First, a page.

By Jessica, guest writer for chiprang.com (Want to write? Read Terms ) With the established popularity of 3G cellular systems and the in...
By Jessica, guest writer for chiprang.com (Want to write? Read Terms)
With the established popularity of 3G cellular systems and the increasing availability of 4G cellular networks, mobile device users have more choices than ever before in how to work and play online. These new technologies allow users to do the following:
- Surf the web
- Access their emails
- Obtain real-time traffic and weather updates
- Receive customized news summaries
- Work remotely from anywhere
All these tasks can be accomplished anywhere that the 3G or 4G signal is available for the cellular device, allowing users to juggle multiple responsibilities and achieve greater flexibility in their everyday workflows.
Moving Beyond the Work and Home Network
Most mobile device users are familiar with the basics of wireless networking since the built-in wireless network adapter in most laptops, notebooks, tablet computers and PDAs automatically seeks out and links to available wireless networks in the area. This allows users to connect to public access wireless networks like those found in libraries, fast food restaurants and other community fixtures. Additionally, it provides easy access to wireless networks at the office and in the home. While public access wireless networks are becoming more prevalent, there are still many areas where no easy access to a wireless network is available. The rise of 3G and 4G compliant cellular networks has led to the development of a new and innovative way to access the Internet.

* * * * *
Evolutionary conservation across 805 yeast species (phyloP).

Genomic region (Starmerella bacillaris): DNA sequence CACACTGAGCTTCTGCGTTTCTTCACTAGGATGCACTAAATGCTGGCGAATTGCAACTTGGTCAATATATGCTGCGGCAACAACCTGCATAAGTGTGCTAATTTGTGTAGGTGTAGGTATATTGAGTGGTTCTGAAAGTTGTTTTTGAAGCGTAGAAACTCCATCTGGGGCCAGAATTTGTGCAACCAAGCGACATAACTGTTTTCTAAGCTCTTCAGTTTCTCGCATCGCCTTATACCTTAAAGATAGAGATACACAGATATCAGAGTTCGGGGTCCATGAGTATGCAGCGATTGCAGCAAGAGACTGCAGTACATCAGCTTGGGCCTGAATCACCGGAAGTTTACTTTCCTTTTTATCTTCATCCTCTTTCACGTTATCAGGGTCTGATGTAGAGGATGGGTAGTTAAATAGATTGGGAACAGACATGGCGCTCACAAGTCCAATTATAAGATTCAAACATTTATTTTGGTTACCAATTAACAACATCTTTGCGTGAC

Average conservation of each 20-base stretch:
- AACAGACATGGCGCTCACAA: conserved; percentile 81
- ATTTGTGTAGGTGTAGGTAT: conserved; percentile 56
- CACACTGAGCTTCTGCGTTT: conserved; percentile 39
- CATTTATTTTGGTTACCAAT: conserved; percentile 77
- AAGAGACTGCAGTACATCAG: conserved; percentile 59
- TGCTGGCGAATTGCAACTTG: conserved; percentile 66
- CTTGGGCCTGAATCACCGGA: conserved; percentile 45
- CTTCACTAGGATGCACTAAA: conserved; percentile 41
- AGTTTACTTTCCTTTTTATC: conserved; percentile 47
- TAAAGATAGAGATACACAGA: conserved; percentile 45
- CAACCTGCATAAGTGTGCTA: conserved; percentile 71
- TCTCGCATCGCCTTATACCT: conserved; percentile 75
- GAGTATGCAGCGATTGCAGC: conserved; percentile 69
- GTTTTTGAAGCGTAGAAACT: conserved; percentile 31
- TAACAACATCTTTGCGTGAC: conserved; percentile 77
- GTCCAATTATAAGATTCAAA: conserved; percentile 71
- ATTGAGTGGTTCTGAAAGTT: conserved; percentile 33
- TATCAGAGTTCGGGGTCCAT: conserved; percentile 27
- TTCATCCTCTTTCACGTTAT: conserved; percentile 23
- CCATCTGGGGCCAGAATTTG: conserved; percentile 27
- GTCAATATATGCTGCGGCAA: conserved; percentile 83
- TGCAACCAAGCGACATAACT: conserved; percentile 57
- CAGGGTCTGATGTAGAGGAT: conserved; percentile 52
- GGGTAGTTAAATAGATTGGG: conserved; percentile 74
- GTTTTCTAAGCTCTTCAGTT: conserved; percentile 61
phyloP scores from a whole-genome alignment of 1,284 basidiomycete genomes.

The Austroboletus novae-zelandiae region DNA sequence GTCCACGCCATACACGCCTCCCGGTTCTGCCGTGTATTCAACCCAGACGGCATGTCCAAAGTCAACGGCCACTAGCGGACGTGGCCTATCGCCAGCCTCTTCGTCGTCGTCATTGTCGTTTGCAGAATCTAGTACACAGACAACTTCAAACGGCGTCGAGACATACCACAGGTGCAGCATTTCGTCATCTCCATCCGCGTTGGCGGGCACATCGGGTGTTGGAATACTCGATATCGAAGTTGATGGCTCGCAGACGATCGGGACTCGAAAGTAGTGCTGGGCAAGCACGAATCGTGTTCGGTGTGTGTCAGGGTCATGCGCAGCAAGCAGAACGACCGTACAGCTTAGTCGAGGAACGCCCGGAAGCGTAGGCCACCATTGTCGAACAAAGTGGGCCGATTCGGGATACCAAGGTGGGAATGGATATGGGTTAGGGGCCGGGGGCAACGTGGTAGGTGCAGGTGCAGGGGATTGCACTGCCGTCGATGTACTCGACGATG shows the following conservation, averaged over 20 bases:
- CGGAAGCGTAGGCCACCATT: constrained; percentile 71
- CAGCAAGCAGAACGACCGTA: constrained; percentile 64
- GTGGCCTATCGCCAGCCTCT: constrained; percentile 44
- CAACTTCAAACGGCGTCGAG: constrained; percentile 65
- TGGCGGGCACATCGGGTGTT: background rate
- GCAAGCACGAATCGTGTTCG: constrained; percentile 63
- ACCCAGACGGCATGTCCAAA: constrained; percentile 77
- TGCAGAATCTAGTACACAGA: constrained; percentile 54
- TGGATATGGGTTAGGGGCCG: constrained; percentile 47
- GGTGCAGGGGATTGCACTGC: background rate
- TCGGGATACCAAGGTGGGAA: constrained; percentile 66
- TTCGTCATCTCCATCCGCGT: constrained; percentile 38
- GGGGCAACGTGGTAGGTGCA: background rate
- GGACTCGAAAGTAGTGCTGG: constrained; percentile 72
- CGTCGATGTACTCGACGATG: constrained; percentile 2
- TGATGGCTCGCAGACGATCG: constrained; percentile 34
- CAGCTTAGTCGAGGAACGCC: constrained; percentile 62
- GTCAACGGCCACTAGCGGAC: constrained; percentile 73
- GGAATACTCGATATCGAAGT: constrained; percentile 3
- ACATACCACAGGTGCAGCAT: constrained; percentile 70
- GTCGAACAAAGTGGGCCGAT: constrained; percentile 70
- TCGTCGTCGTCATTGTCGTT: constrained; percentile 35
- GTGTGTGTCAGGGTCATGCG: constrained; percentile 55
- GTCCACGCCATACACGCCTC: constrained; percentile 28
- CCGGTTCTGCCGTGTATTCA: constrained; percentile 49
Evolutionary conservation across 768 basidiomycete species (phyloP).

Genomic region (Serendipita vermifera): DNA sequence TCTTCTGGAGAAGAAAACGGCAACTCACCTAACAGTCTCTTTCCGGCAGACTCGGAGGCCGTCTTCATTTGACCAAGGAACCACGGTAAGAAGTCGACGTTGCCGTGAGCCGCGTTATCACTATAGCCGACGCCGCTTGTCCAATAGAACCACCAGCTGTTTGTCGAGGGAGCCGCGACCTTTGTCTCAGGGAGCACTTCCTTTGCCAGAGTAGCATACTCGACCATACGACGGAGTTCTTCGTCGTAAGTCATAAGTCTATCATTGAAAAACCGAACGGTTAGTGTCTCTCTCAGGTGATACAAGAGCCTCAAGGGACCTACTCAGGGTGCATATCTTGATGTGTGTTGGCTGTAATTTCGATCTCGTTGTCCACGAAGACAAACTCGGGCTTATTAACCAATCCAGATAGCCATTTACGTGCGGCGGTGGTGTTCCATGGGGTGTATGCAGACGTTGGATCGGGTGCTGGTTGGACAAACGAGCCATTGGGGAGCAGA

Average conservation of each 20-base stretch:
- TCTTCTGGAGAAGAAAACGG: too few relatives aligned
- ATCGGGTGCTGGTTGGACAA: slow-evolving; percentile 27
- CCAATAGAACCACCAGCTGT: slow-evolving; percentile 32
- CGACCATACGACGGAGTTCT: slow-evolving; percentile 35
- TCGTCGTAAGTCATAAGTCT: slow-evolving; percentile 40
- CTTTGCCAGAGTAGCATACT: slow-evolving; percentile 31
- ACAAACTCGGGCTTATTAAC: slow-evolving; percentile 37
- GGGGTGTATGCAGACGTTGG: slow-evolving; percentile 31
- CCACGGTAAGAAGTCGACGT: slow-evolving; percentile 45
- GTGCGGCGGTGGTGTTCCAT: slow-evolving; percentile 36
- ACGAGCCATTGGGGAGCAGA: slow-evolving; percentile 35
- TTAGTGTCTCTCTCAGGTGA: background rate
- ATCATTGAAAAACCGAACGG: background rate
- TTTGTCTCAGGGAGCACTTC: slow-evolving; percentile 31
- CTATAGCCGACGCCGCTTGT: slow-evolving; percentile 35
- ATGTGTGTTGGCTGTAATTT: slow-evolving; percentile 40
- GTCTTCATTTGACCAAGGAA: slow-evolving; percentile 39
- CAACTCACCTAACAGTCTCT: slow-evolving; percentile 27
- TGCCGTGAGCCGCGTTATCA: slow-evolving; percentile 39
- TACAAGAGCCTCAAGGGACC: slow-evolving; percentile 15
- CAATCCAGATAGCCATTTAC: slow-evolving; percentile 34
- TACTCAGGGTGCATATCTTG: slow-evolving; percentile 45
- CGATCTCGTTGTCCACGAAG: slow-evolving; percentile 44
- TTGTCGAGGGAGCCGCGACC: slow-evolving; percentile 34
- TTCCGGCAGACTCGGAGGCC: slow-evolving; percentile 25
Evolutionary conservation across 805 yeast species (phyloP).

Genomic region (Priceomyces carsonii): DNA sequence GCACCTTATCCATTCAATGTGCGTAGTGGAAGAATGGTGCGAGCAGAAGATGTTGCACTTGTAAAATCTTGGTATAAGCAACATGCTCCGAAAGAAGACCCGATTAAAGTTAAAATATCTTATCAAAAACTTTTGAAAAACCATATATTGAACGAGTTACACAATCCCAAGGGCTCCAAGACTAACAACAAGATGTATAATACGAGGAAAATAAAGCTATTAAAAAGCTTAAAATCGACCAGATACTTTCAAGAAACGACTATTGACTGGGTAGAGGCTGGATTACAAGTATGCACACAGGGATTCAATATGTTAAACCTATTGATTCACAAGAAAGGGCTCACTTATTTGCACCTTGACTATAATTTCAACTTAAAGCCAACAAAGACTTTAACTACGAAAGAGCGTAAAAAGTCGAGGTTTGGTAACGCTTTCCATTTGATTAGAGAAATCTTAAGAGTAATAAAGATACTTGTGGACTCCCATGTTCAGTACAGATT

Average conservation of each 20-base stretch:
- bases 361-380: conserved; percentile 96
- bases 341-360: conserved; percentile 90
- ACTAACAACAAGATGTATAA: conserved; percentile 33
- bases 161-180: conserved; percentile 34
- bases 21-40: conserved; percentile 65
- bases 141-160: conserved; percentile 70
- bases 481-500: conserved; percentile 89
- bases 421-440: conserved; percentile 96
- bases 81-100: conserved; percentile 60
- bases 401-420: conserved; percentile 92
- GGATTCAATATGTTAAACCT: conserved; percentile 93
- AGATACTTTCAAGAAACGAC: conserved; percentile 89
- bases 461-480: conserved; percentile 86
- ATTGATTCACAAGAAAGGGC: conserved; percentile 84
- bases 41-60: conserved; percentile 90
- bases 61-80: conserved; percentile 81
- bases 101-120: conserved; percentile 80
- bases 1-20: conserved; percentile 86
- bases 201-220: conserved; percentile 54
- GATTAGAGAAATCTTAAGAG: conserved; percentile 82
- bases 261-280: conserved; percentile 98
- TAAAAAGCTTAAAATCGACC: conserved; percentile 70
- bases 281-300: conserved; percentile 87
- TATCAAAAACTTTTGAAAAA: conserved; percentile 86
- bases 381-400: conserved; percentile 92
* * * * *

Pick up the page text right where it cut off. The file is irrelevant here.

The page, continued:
The mobile broadband router was created to allow cellular phone and device users to establish their own wireless network in any location where they can receive a clear cell phone signal. This can allow other devices in the area to use the same signal, creating a mini-network of devices and computers that can all use the same mobile Internet connection through the router. Mobile networks of this kind are sometimes slower and less reliable due to the limitations of cell phone transmission and are heavily dependent on the proximity of the relevant cell phone towers.
Managing Mobile Broadband Connections
When a local wireless network is not necessary, most Internet-capable mobile phones can directly access the Internet through their own connection without the need for a router. This is usually sufficient for regular web-surfing, browsing and email tasks and most other basic functions. For mobile office tasks, however, using a router to establish a mobile broadband wireless connection can provide multiple connections and greater functionality in a wide range of situations and locations.
About the author: One of Jessica's favorite things to write about is networking. For more information regarding Home network, please visit http://www.netgear.com/